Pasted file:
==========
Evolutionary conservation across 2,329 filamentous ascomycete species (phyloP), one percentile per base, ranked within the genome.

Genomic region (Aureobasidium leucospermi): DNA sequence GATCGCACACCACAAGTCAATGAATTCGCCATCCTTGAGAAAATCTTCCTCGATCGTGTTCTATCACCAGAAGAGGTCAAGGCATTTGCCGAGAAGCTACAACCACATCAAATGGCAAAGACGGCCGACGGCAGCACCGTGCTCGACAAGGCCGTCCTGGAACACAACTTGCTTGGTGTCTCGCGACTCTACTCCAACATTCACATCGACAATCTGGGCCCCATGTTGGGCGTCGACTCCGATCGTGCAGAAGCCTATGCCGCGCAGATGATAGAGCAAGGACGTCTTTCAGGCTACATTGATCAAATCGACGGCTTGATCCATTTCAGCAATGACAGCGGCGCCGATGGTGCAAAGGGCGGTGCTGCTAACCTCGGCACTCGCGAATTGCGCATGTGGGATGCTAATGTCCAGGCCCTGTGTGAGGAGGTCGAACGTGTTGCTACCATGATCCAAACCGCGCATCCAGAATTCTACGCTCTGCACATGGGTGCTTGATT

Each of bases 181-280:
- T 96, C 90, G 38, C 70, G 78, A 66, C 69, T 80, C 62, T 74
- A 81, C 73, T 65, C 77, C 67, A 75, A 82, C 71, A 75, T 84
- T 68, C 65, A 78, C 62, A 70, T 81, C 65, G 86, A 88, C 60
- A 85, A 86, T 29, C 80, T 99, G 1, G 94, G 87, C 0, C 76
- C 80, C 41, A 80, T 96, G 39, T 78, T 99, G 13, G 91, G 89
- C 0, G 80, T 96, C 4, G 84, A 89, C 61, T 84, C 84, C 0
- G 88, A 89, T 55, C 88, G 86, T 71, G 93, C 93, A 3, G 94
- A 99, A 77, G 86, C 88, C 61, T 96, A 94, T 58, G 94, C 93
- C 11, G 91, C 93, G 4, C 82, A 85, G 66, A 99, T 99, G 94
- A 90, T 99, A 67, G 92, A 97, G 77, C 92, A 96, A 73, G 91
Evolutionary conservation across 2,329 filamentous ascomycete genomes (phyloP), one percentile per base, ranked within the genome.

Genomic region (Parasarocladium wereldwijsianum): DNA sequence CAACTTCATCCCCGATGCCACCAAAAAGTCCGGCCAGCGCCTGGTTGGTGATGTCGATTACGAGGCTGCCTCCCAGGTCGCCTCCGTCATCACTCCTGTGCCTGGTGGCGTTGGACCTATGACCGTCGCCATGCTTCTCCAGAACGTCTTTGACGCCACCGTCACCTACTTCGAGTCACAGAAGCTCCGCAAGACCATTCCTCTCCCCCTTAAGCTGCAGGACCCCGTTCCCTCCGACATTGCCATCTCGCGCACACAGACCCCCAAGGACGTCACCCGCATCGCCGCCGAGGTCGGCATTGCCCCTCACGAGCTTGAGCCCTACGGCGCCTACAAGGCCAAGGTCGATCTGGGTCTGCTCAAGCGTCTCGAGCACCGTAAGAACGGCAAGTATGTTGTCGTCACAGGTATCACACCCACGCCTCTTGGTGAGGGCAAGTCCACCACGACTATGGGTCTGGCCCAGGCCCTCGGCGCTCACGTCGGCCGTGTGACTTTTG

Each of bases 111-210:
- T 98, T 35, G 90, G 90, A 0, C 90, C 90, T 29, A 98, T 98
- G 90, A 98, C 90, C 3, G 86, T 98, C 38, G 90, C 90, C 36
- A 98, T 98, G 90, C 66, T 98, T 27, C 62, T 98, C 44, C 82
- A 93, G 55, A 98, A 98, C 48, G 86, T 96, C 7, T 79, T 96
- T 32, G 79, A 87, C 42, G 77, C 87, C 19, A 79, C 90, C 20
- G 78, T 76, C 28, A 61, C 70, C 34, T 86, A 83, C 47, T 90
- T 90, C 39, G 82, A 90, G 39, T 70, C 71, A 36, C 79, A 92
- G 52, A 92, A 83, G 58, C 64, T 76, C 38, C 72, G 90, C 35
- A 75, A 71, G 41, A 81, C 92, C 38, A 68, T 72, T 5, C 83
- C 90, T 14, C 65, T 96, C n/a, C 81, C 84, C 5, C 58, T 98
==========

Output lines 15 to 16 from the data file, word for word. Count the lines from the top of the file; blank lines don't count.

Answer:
Genomic region (Parasarocladium wereldwijsianum): DNA sequence CAACTTCATCCCCGATGCCACCAAAAAGTCCGGCCAGCGCCTGGTTGGTGATGTCGATTACGAGGCTGCCTCCCAGGTCGCCTCCGTCATCACTCCTGTGCCTGGTGGCGTTGGACCTATGACCGTCGCCATGCTTCTCCAGAACGTCTTTGACGCCACCGTCACCTACTTCGAGTCACAGAAGCTCCGCAAGACCATTCCTCTCCCCCTTAAGCTGCAGGACCCCGTTCCCTCCGACATTGCCATCTCGCGCACACAGACCCCCAAGGACGTCACCCGCATCGCCGCCGAGGTCGGCATTGCCCCTCACGAGCTTGAGCCCTACGGCGCCTACAAGGCCAAGGTCGATCTGGGTCTGCTCAAGCGTCTCGAGCACCGTAAGAACGGCAAGTATGTTGTCGTCACAGGTATCACACCCACGCCTCTTGGTGAGGGCAAGTCCACCACGACTATGGGTCTGGCCCAGGCCCTCGGCGCTCACGTCGGCCGTGTGACTTTTG

Each of bases 111-210: